Monday, April 6, 2015

This Is What Guillotines Are For

Some mornings I wake up and think, fuck it, break out the guillotines. We’re all going to hell anyway, we might as well get some gratification on the way down. I just stumbled across an excerpt from Elizabeth Warren’s book A Fighting Chance, in which she describes the following exchange she had with the Second Biggest Prick in the Known Universe Jamie Dimon*
When the conversation turned to financial regulation and Dimon began complaining about all the burdensome rules his bank had to follow, I finally interrupted. I was polite, but definite. No, I didn’t think the biggest banks were overregulated. In fact, I couldn’t believe he was complaining about regulatory constraints less than a year after his bank had lost billions in the infamous London Whale high-risk trading episode. I said I thought the banks were still taking on too much risk and that they seemed to believe the taxpayers would bail them out -- again -- if something went wrong.
Just a side note, Jamie Dimon reputedly has a sign in his office that says “No Whiners.” He is the epitome of the faux tough guy master of the universe Wall Street dickwad, an image which is undermined by the fact that he is the biggest whiner in the whole tribe, and he goes by the name Jamie, Jamie. What kind of a grown man calls himself Jamie? Jamie was the fat little mama’s boy who never got picked for a team at recess. “No fair, guys, we had Jamie on our team last time. It’s your turn!” Jamie sucked up to the teacher at ratted out the other boys.  Anyway,  let’s cut straight to the good part:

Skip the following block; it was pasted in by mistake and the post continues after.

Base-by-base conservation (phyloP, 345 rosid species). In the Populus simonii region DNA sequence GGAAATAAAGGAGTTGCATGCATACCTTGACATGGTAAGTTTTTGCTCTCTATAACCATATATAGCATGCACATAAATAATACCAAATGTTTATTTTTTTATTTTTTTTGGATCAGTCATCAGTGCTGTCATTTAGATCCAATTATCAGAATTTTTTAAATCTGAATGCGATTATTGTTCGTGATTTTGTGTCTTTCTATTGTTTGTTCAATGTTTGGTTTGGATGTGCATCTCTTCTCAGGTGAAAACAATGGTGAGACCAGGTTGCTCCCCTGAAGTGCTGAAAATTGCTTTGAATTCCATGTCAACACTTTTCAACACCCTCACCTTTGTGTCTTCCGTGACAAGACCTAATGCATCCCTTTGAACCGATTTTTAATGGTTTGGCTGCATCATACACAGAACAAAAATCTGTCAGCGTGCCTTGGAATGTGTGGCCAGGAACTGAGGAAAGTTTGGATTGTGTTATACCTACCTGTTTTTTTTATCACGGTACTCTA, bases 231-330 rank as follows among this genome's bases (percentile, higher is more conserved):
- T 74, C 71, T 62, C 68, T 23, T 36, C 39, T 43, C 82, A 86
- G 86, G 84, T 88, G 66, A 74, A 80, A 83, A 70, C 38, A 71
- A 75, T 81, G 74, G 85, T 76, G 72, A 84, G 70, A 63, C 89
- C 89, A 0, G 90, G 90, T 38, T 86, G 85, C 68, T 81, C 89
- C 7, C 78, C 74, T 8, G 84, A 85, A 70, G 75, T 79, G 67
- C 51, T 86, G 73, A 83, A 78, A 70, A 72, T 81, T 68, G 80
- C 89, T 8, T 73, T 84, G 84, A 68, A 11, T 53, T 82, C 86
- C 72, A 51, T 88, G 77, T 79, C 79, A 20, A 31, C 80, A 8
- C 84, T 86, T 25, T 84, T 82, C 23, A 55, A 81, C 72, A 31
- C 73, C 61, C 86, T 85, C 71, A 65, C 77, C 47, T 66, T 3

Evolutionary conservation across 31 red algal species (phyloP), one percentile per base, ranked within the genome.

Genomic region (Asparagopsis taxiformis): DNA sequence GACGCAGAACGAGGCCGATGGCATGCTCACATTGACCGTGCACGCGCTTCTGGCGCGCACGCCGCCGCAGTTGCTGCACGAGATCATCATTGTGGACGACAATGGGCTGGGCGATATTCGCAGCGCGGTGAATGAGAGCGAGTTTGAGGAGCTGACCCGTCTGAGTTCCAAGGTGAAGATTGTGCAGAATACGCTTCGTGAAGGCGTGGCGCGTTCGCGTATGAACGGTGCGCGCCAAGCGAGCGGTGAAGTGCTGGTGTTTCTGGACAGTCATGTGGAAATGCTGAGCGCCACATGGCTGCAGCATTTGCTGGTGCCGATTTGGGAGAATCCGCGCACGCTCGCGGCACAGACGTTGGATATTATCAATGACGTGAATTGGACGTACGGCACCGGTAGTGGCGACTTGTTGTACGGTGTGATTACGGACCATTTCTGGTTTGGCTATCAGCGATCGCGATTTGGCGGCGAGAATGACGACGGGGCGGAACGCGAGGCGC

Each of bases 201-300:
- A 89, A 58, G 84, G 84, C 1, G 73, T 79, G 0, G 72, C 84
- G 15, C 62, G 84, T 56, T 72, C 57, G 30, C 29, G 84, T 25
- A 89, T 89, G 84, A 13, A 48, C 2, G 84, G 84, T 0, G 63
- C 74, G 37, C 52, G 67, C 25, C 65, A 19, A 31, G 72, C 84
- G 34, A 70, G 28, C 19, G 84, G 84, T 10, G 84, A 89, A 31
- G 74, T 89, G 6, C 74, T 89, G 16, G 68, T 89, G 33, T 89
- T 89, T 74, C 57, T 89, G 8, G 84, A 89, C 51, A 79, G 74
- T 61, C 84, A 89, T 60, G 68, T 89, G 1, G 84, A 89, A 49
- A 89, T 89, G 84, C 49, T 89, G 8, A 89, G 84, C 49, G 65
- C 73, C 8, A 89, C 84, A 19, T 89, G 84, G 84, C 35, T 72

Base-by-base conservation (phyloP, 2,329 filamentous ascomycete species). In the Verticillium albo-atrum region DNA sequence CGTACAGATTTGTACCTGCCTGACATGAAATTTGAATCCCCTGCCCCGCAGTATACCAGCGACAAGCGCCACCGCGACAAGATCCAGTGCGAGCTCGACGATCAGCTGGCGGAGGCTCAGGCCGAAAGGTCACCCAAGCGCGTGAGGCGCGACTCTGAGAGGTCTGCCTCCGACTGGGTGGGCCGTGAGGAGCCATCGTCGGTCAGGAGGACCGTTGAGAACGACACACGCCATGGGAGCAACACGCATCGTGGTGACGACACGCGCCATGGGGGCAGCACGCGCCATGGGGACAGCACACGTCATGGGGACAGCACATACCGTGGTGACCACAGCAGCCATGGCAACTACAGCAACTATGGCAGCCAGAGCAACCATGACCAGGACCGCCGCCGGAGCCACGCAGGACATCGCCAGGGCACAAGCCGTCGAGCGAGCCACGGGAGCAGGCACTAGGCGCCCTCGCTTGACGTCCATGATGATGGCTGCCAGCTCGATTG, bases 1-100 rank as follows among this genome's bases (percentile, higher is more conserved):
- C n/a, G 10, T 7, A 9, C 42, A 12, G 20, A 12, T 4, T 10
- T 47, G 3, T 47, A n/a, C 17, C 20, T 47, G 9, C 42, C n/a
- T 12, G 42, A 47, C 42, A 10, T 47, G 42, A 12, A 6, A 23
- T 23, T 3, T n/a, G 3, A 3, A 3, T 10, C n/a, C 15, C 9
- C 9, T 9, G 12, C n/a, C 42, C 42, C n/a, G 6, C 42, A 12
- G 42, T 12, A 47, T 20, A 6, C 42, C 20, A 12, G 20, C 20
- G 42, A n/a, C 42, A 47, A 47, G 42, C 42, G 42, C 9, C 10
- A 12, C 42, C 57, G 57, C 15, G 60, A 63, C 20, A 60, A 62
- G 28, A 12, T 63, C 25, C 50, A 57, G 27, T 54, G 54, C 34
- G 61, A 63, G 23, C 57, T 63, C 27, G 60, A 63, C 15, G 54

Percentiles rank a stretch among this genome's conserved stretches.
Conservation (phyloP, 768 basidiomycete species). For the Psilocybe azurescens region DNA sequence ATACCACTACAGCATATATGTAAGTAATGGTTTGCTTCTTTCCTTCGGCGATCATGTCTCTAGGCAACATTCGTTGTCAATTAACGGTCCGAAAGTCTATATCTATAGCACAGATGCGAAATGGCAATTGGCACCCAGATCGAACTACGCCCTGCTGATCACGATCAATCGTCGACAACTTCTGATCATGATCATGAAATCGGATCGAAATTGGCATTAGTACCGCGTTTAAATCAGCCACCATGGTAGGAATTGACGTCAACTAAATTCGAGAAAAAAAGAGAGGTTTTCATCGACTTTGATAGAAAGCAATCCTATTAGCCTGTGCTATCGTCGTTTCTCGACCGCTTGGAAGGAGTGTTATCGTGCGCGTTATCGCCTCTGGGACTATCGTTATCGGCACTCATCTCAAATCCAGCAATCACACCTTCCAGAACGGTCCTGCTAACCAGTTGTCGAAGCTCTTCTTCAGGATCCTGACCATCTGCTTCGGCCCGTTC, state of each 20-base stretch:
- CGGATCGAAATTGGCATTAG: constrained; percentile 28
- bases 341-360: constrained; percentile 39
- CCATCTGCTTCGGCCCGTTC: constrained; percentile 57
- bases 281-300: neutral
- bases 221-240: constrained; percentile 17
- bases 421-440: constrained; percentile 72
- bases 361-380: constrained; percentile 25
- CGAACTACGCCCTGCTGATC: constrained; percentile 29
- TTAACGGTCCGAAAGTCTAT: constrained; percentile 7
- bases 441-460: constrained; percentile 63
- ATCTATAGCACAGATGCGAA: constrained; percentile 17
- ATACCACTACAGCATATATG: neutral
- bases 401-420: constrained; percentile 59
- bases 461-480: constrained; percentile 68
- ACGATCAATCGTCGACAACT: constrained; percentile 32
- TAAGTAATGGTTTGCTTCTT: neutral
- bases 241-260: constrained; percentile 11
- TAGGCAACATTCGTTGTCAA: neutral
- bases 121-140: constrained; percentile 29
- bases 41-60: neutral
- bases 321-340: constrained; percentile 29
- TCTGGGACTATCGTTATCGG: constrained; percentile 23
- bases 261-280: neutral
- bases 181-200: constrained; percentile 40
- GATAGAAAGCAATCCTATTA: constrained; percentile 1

Our exchange heated up quickly. By the time we got to the Consumer Financial Protection Bureau, we weren’t quite shouting, but we were definitely raising our voices. At this point -- early in 2013 -- Rich Cordray was still serving as director of the consumer agency under a recess appointment; he hadn’t yet been confirmed by the Senate, which meant that the agency was vulnerable to legal challenges over its work. Dimon told me what he thought it would take to get Congress to confirm a director, terms that included gutting the agency’s power to regulate banks like his. By this point I was furious. Dodd-Frank had created default provisions that would automatically go into effect if there was no confirmed director, and his bank was almost certainly not in compliance with the those rules. I told him that if that happened, “I think you guys are breaking the law.”
Suddenly Dimon got quiet. He leaned back and slowly smiled. “So hit me with a fine. We can afford it.”
Let’s face it, this is who guillotines were made for.

*Who’s number one? Dick Cheney, of course.


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